Virtual medical appointments will become a permanent feature of Australia’s health system as part of a $308.6 million spend.
Of that, $106 million will be spent over four years to entrench what was a temporary measure brought in to deal with the COVID-19 pandemic.
Another $58.8 million will be used to extend rebates for mental health care through the Better Access scheme until December 2022.
Medicare will get a $77 million boost mainly targeted at new tests and treatments, while $25.6 million will be spent on Australia’s primary healthcare COVID-19 response.
A new Medicare benefit is being brought in for health professionals to conduct vaccine suitability assessments at a patient’s residence without a GP present.
It aims to ensure people living in aged or disability care can receive a vaccine or booster dose without needing to leave home.
An extra $41.2 million will also be spent on making it easier for rural and regional areas facing doctor shortages to recruit GPs trained overseas.
“Telehealth, rapid antigen testing, electronic prescriptions, home medicine delivery – they’re all about taking pressure off the hospitals, and supporting patients and providing access,” Health Minister Greg Hunt told reporters in Melbourne on Monday.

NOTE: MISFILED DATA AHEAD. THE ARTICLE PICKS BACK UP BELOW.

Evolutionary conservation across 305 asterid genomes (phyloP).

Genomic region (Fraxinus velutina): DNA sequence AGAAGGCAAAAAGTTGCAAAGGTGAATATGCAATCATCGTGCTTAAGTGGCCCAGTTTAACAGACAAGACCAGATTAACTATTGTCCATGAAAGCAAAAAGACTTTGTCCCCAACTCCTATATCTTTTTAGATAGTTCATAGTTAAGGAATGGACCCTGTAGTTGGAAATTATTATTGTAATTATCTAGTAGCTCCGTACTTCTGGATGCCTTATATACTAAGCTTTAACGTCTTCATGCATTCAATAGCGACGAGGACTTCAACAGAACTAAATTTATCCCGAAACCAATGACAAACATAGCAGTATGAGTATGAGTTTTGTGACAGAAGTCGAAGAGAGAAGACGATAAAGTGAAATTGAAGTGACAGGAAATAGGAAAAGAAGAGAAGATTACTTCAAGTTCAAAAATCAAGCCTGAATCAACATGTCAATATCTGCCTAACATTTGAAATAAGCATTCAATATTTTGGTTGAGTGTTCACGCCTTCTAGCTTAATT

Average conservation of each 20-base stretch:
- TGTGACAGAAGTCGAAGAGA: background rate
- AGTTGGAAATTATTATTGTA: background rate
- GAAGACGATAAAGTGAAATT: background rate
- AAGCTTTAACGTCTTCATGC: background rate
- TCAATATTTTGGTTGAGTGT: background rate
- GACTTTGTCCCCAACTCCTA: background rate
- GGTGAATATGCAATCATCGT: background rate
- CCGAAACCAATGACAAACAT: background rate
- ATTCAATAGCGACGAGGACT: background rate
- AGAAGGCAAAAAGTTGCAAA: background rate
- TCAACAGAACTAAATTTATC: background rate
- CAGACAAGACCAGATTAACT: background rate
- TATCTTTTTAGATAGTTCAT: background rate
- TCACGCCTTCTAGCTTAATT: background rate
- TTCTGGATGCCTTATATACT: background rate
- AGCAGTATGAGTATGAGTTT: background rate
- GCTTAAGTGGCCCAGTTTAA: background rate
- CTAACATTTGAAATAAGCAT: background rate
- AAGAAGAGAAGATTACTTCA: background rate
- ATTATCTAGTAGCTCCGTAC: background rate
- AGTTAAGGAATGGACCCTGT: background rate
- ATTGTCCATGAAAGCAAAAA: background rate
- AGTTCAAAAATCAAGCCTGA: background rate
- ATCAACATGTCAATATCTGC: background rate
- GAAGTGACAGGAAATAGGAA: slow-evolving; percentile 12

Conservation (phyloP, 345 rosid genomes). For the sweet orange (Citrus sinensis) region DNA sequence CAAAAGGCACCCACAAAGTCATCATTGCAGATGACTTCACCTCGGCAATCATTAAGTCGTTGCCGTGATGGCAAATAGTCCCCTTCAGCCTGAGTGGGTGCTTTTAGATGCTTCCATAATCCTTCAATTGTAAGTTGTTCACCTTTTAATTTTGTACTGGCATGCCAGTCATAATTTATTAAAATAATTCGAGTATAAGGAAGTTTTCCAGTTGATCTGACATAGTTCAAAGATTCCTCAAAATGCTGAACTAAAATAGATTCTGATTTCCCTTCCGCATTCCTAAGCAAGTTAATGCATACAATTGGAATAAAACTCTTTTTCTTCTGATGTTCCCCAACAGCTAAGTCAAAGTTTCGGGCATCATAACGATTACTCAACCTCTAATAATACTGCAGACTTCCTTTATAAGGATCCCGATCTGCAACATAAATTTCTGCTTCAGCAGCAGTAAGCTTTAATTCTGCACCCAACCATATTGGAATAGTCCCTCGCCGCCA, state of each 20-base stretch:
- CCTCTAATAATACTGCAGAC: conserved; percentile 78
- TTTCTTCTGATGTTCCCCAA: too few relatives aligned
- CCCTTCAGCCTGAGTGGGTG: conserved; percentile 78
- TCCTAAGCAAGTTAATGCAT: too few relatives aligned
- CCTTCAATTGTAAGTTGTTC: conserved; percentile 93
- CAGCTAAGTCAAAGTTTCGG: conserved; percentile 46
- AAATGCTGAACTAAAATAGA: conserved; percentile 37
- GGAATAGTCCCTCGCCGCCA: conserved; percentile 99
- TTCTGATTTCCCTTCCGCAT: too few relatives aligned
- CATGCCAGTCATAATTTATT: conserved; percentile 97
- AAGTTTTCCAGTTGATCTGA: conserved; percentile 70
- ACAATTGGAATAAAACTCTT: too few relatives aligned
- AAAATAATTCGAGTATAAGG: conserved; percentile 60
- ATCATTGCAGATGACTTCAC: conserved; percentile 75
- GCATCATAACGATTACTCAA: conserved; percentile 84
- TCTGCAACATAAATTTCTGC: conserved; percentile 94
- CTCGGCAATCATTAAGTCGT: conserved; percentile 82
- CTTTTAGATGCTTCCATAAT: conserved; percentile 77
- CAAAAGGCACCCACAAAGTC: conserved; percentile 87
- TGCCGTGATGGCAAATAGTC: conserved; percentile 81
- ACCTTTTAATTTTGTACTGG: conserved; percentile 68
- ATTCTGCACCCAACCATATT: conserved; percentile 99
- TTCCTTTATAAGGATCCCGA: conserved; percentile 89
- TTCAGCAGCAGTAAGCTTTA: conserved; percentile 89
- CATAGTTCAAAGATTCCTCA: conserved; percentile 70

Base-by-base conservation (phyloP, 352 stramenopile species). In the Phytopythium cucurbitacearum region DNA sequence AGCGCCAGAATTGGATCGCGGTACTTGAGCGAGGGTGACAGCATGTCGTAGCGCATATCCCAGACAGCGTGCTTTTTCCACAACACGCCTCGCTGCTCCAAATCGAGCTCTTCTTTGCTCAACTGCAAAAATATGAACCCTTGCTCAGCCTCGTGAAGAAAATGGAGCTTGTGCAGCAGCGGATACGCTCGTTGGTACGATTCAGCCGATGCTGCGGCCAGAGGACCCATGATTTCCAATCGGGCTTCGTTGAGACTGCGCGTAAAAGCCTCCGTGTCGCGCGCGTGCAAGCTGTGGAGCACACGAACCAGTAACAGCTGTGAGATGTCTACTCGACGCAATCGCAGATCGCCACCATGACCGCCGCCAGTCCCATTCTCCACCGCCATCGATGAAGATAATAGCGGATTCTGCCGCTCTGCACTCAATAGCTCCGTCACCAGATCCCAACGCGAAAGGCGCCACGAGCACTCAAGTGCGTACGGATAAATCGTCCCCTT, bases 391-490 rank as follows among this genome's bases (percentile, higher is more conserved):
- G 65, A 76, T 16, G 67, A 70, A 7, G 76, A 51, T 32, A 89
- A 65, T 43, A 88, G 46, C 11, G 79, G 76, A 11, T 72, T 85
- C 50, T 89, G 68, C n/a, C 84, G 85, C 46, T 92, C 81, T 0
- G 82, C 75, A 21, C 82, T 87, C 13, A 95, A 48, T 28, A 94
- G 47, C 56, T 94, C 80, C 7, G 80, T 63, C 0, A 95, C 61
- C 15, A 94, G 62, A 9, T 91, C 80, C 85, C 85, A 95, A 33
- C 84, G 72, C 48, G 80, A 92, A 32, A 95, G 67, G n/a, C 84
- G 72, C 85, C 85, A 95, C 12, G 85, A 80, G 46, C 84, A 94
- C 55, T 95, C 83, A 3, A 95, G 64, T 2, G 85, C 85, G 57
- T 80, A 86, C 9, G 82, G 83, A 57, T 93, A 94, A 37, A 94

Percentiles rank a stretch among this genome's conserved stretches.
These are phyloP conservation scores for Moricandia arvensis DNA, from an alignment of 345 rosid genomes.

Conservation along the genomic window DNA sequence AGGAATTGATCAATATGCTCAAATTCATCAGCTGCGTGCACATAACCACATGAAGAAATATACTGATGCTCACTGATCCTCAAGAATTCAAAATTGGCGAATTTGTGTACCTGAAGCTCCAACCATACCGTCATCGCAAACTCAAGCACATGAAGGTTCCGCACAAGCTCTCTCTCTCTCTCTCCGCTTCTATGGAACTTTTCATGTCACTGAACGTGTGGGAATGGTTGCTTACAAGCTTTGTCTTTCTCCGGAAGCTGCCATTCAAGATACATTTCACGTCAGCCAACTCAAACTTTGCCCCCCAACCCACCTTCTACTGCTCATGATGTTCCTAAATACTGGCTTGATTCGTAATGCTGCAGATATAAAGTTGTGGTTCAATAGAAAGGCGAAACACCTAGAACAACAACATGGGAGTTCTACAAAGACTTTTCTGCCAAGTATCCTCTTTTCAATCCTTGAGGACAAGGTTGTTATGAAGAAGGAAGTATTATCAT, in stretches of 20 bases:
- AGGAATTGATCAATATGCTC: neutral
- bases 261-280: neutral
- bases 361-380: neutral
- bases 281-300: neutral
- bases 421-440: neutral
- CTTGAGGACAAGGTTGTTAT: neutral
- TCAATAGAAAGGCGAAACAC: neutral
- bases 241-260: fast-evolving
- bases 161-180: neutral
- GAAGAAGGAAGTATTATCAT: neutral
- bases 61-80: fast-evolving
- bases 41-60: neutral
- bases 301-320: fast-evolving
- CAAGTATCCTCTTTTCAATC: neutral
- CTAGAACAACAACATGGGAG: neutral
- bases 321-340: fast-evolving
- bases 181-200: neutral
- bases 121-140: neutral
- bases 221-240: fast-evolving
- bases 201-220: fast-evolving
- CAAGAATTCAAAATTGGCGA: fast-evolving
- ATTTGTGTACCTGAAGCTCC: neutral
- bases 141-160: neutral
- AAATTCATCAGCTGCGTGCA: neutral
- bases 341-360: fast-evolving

The Royal Australian College of General Practitioners welcomed the move to make telehealth permanent.
“Throughout the COVID-19 pandemic telehealth has proven to be a valuable complement to face-to-face care – it increased access to care for patients in need and no doubt saved lives,” president Karen Price said.
Dr Price also labelled fixing regional and rural Australia’s GP shortage a top priority.
“Incentivising GPs in training to live and work outside of metropolitan areas can help improve access to high quality care for communities in need,” she said.